When rescuers with Humane Society International finally gained access to a dog meat farm in Wonju, South Korea, hundreds of dogs were living in deplorable conditions.
They were trapped by an industry that cared only for profit, and without outside help, their desperate fates would have been sealed.
But after working tirelessly to free the innocent animals destined for slaughter, HSI successfully rescued 200 dogs. Getting them out of the meat farm was the first step, but not the last.
Of the 200 dogs saved from South Korea, 14 of them were sent to the Humane Society of Tampa Bay. There was Harriet, who slept standing up because she didn’t understand the concept of a bed, and Harry, who cowered in the corner of his kennel to avoid eye contact at all costs.
And then there was Rosa. When Rosa first entered the safety of the shelter, her extreme fear caused her to completely shut down. She pushed herself into the wall trying to disappear, and her body language told shelter staff she was extremely distrustful of humans.
Eventually, Rosa permitted only one person, her trainer, to get near her. Once allowed to be near the dog, it didn’t take long to determine the real reason behind her extreme anxiety.
After surviving a meat farm, being transported thousands of miles, and introduced to a completely new and strange environment, Rosa had the extra stress of being pregnant. Humane Society of Tampa Bay released a press update saying,
“She is very far along and could give birth soon. We have moved her to a quiet kennel away from the hustle and bustle where she can nest and feel more safe. We are extremely grateful that she is not still stuck in a filthy, crowded cage where she’d give birth alone and that her puppies will now have a fighting chance.”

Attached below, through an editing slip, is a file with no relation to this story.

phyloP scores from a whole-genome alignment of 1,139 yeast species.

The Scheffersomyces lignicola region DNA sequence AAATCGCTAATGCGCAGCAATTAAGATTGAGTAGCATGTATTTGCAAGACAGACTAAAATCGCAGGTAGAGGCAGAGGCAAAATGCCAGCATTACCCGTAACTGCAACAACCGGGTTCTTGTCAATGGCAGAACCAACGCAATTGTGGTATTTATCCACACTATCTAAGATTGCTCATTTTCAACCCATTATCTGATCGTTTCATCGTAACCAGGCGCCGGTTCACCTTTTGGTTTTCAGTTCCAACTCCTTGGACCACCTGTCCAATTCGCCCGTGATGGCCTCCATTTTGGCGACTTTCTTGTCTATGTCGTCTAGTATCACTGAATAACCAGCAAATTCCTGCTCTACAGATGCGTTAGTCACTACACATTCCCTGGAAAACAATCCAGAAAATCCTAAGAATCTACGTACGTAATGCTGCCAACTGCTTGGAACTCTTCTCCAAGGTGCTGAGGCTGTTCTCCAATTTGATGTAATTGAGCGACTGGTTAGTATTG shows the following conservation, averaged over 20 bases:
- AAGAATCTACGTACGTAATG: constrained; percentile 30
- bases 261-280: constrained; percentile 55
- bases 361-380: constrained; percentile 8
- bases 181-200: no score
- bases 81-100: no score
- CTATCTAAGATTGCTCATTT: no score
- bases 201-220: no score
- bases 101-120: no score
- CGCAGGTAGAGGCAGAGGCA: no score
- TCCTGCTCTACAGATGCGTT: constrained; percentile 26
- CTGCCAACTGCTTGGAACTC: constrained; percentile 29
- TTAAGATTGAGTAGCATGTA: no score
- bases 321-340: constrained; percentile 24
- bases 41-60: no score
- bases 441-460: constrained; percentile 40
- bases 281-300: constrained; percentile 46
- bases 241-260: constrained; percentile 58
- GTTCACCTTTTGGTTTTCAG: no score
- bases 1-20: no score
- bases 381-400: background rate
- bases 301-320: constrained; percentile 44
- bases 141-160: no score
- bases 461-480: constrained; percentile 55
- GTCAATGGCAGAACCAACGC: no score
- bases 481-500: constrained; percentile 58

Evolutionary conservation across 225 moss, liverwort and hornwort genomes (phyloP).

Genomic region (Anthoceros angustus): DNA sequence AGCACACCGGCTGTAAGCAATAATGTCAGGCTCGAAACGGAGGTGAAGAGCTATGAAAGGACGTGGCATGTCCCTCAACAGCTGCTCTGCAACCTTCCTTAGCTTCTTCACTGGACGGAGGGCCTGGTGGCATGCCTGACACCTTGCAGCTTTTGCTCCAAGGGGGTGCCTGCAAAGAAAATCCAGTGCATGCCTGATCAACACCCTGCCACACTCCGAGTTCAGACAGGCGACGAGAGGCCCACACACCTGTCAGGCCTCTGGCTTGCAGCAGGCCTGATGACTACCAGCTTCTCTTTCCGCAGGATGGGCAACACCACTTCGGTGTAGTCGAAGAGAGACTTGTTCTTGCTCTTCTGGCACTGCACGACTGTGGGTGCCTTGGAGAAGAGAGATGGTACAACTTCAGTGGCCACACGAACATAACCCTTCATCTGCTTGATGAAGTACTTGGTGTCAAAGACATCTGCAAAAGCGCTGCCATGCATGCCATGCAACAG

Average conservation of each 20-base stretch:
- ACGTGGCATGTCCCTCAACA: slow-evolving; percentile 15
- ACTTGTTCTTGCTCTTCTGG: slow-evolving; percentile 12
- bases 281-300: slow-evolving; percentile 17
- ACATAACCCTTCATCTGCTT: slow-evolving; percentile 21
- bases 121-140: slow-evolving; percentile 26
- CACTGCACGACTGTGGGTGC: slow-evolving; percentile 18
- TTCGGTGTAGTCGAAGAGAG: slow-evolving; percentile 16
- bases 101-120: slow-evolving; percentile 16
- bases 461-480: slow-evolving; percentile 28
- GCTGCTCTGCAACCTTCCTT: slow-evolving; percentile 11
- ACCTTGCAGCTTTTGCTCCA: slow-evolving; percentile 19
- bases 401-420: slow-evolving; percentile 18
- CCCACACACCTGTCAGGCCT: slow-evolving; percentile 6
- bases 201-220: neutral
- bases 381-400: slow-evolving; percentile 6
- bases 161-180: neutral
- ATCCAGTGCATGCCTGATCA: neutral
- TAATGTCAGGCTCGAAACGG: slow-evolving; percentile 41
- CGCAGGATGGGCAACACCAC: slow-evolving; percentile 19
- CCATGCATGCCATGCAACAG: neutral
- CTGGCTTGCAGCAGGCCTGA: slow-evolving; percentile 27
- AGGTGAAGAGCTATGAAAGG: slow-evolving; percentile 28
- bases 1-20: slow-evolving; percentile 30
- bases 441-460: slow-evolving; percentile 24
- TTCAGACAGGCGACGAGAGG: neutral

They announced Rosa’s pregnancy on January 30, and the next day, Rosa gave birth to six healthy puppies. Five males and one female were welcomed into a world where they will live free from confinement and slaughter.
Their mother, however, was not free from the memories of her former life. Rosa’s post-traumatic stress continued after her puppies were born, and it was soon obvious the shelter environment was not helping. A Humane Society representative told FOX13,
“Because she will not allow humans to approach her, she will be placed with a foster parent experienced with the kind of rehabilitation and environment she requires.”
Life in foster care seemed to suit Rosa, and more than two months from the day she was rescued, Humane Society of Tampa Bay made an exciting announcement. They posted on Facebook saying,
“THIS IS HUGE! For the first time since coming to us on January 22, Rosa accepted pets from volunteer Lori Smart. Lori has been coming in faithfully every day to sit with Rosa to help her learn to trust. It’s working.”
Rosa is improving every day, and slowly, she’s putting the tragedy that was her former life behind her.
She’s a loving mother and has started to bond with her foster family, all thanks to her rescuers and the volunteers at the Humane Society of Tampa Bay. Consider donating to their cause to help Rosa and every dog like her.